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SST Launches New Website and Offender Databases

SST Launches New Website and Offender Databases

13/01/2014

The Sensible Sentencing Trust (SST) is excited to announce the launch of the its new website www.sst.org.nz. The website also contains the recently updated Offender Database, where the general public can access information on convicted paedophiles, serious violent offenders and sexual offenders.

The Sensible Sentencing Trust believes in an open and transparent Justice System. Unlike other countries, New Zealand does not have a government maintained system for the public to access criminal records. SST however, strongly believes that in order to protect the public and help keep offenders accountable for their criminal actions, an Offender Database is paramount.

We have been gathering court and media information since 2001 to collate and publish two databases; one for Serious Violent Offenders and one for Paedophiles and Sexual Offenders,” Sensible Sentencing Trust CEO, Garth McVicar, says.

The updated database contains over 5000 criminal records with information on release conditions, previous convictions and more. The site also boasts a Database Sentencing Tracker for those who are wishing to view offenders by sentence length.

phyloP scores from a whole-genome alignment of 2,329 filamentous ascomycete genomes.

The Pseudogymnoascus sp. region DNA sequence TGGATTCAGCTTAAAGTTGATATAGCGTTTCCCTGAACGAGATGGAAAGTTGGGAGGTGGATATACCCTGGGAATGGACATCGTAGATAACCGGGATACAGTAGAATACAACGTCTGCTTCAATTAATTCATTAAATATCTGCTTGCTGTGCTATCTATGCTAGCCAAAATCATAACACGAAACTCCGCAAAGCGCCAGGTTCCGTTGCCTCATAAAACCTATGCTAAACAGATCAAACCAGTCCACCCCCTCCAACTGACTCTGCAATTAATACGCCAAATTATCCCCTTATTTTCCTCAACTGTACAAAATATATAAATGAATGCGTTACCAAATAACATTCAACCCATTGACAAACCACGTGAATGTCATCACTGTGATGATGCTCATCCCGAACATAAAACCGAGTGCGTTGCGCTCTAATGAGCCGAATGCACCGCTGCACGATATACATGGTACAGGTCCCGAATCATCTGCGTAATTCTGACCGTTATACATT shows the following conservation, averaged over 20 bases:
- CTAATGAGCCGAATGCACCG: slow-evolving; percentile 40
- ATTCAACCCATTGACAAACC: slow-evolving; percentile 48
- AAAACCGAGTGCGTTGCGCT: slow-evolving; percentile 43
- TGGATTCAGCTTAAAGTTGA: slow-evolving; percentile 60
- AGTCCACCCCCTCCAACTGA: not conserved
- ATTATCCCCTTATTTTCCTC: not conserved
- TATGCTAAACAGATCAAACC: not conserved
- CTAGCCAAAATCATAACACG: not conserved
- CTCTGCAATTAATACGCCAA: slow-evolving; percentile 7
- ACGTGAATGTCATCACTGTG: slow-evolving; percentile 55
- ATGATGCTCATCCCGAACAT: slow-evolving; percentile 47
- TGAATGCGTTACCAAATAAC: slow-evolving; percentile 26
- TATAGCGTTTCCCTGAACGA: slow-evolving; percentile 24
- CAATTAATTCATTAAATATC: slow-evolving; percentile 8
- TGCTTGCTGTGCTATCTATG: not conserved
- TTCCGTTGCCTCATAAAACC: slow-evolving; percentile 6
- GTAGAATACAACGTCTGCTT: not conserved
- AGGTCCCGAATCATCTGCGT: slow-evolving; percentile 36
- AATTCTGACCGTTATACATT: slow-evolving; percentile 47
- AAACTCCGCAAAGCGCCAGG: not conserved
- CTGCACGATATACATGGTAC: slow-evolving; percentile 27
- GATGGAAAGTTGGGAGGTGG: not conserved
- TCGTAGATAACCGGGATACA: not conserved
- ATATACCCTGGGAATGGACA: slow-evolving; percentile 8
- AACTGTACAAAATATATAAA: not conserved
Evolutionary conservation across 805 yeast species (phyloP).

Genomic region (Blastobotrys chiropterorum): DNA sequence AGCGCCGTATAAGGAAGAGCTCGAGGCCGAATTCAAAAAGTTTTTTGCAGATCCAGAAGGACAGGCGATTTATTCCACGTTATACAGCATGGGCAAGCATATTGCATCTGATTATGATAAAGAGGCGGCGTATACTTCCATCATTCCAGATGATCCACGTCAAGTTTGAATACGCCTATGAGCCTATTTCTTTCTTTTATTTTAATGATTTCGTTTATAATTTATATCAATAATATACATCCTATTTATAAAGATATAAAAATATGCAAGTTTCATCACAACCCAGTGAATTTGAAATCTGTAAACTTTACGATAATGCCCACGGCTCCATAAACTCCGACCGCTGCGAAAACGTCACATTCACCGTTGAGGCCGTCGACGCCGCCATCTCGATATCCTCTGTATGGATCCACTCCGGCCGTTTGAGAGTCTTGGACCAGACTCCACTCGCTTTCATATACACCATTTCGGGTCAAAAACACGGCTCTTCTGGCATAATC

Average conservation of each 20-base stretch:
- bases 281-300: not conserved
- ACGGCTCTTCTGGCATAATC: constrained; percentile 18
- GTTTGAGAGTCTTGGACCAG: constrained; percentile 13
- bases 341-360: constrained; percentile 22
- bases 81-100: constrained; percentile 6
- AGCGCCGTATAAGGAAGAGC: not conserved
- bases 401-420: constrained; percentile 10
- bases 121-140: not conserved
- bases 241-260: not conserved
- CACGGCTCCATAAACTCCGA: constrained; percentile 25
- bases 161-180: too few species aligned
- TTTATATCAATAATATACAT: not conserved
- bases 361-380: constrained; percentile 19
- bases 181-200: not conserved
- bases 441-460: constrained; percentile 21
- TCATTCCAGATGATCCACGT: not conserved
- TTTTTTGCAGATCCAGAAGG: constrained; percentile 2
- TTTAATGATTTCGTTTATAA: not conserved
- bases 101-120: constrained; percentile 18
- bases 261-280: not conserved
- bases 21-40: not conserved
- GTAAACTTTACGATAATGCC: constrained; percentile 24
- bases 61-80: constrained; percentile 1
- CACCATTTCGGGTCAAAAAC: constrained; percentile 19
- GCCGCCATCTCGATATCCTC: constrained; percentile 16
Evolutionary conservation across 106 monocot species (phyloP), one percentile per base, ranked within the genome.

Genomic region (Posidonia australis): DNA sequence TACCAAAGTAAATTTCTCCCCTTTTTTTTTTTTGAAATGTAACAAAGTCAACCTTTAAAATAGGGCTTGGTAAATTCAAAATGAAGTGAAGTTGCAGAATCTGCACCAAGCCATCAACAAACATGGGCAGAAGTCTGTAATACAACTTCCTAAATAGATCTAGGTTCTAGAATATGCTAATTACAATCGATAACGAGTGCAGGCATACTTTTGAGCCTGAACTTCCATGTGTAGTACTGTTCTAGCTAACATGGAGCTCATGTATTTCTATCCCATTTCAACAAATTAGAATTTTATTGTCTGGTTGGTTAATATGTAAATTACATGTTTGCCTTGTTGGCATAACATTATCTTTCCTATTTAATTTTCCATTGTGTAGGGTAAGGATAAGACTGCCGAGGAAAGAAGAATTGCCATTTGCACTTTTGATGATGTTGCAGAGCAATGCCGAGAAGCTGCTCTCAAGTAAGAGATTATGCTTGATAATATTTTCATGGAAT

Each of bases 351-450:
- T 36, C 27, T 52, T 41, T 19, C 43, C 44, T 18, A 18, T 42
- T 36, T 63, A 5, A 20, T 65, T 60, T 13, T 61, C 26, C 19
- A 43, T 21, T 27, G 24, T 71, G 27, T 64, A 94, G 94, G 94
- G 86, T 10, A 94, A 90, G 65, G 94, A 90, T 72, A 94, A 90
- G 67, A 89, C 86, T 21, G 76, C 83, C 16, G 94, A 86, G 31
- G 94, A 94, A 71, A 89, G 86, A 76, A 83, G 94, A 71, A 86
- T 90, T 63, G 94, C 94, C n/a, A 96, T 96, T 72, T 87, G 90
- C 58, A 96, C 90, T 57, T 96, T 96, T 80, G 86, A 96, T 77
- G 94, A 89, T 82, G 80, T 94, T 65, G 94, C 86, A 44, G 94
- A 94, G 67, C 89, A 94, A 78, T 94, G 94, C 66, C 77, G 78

We encourage the general public to submit information about serious violent offenders, paedophiles and sexual offenders to keep others in the community safe,” Mr McVicar adds.

In the interest of keeping the public safe, the SST is hopeful the government will implement a National Online Offender Database containing criminal records for these types of offenders. This information is currently available to the public in: Australia, USA, and to a lesser extent, Britain.

Controversially SST is currently being taken to court by the Director of Human Rights Proceedings for publishing the name of an offender who has multiple convictions for sexual assault against children. It is claimed that he has name suppression and therefore the publication on SST’s database breached his privacy; however the district court has confirmed that there is no record of such.

The public has a right to know who is living next door or coaching their kids so they can keep their loved ones safe” states McVicar.

END

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